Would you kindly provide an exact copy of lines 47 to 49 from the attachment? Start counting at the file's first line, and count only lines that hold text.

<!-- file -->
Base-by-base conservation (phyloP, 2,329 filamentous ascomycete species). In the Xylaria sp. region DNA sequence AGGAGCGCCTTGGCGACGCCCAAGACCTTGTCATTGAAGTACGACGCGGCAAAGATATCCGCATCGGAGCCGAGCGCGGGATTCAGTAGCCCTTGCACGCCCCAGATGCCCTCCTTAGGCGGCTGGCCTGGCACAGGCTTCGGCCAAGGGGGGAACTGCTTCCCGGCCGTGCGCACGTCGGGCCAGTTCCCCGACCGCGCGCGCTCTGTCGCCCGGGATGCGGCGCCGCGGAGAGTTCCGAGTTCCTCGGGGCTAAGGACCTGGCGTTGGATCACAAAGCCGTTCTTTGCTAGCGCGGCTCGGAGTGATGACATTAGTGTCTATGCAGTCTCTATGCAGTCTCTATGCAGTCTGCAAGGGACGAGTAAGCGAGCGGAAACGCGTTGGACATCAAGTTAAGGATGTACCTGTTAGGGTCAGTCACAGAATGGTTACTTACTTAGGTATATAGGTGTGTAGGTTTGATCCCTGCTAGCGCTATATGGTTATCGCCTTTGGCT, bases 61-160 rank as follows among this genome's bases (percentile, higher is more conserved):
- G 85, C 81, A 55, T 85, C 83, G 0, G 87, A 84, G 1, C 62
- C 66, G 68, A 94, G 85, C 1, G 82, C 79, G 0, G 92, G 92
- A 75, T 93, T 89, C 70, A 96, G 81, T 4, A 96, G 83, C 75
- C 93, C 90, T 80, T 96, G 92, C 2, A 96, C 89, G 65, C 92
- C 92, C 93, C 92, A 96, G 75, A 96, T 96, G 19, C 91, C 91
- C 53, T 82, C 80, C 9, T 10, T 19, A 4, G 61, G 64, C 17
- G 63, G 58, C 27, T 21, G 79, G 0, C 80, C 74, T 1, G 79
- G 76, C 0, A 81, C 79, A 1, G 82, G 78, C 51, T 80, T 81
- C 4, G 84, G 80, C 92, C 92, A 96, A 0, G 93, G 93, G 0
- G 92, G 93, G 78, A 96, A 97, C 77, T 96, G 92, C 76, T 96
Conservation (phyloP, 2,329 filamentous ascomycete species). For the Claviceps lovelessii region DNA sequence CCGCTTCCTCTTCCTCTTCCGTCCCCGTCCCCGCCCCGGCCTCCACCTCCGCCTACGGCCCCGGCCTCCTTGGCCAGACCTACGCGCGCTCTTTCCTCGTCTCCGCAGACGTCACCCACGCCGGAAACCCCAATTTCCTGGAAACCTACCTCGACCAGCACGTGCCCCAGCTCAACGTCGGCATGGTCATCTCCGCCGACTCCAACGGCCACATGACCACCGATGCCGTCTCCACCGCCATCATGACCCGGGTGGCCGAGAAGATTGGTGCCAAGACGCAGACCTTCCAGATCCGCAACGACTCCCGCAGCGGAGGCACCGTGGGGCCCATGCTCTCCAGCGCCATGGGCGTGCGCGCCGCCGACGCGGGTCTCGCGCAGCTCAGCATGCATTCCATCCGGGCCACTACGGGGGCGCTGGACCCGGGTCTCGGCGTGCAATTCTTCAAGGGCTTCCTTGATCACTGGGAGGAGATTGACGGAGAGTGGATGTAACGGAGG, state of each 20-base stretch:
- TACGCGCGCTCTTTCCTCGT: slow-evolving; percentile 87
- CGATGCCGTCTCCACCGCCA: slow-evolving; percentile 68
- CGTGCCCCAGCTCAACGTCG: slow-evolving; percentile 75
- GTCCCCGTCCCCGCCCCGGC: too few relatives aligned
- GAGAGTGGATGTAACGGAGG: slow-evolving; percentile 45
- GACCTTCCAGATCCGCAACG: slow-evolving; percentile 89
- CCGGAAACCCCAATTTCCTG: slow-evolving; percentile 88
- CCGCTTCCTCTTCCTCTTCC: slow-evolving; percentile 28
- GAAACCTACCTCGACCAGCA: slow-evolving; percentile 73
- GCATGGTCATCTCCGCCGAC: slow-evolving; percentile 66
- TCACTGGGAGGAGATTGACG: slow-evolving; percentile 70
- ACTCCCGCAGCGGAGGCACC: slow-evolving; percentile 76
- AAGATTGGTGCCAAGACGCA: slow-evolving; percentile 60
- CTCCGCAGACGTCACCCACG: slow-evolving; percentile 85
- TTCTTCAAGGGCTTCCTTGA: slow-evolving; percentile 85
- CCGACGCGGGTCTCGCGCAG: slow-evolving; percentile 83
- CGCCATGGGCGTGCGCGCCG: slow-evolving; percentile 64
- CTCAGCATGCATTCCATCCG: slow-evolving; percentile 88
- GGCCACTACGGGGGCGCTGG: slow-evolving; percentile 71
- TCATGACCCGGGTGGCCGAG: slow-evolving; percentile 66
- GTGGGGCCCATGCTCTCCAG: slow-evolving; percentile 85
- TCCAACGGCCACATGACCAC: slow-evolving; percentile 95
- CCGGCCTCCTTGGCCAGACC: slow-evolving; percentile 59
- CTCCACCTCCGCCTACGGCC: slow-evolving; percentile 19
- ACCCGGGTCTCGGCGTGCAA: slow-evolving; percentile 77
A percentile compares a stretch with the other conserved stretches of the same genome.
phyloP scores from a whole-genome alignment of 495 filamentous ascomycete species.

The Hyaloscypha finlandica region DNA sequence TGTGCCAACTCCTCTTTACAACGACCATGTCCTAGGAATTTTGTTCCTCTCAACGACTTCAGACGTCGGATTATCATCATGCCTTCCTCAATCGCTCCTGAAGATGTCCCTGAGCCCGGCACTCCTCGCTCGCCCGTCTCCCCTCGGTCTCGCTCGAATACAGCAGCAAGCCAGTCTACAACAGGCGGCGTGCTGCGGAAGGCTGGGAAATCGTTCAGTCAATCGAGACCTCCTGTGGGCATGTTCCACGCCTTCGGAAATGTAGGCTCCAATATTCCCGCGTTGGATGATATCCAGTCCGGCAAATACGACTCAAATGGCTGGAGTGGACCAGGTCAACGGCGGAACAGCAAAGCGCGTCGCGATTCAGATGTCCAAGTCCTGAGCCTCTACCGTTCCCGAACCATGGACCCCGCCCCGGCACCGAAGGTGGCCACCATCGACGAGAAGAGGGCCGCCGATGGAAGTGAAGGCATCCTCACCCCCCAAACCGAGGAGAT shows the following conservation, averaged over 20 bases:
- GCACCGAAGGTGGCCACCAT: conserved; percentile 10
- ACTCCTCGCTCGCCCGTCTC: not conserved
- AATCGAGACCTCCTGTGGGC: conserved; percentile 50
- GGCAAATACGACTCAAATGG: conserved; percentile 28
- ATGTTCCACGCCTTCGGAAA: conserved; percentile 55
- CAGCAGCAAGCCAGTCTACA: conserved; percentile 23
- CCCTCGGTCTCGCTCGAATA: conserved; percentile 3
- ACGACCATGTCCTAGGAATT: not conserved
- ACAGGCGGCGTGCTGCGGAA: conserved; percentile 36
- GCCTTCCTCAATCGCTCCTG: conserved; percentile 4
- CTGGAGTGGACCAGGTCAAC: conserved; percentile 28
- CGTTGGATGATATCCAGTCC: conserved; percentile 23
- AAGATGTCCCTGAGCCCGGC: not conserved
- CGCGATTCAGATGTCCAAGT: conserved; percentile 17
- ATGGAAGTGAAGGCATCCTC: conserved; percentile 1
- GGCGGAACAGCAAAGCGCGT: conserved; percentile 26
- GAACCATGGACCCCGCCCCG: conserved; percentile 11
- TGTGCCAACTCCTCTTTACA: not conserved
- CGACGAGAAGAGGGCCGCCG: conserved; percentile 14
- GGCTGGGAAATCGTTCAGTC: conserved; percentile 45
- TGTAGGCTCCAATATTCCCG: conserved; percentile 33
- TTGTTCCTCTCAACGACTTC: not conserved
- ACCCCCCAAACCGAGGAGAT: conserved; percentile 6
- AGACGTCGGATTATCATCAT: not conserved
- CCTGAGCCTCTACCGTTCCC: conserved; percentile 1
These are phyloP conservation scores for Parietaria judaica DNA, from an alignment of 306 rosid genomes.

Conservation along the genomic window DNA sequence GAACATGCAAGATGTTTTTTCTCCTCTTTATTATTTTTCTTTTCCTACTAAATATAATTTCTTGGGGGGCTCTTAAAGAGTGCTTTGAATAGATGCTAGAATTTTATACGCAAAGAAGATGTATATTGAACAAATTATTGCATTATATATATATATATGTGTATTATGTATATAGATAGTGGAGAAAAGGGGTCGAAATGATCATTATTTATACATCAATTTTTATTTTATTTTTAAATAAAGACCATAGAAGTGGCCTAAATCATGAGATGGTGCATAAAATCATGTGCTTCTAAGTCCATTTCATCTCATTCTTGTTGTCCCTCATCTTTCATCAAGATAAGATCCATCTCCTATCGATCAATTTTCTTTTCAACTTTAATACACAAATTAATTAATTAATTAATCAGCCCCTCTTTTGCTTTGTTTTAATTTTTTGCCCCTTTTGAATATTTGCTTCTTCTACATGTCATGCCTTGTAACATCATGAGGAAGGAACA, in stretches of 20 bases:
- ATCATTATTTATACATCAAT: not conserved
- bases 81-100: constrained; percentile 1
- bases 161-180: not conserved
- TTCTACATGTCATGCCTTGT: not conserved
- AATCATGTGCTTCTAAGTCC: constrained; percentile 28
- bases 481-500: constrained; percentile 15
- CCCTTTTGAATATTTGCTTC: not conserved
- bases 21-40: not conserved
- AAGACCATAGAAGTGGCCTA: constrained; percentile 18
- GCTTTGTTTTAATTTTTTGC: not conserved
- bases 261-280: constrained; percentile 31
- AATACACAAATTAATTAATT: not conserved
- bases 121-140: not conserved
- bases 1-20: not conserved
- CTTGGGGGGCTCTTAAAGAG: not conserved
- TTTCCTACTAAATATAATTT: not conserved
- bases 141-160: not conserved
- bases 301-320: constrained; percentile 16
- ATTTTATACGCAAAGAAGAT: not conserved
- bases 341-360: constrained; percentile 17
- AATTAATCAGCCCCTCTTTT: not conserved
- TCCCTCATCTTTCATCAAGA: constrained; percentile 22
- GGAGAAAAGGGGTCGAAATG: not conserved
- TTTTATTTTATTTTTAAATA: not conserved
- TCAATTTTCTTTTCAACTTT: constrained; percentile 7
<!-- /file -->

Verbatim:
- CCCTCGGTCTCGCTCGAATA: conserved; percentile 3
- ACGACCATGTCCTAGGAATT: not conserved
- ACAGGCGGCGTGCTGCGGAA: conserved; percentile 36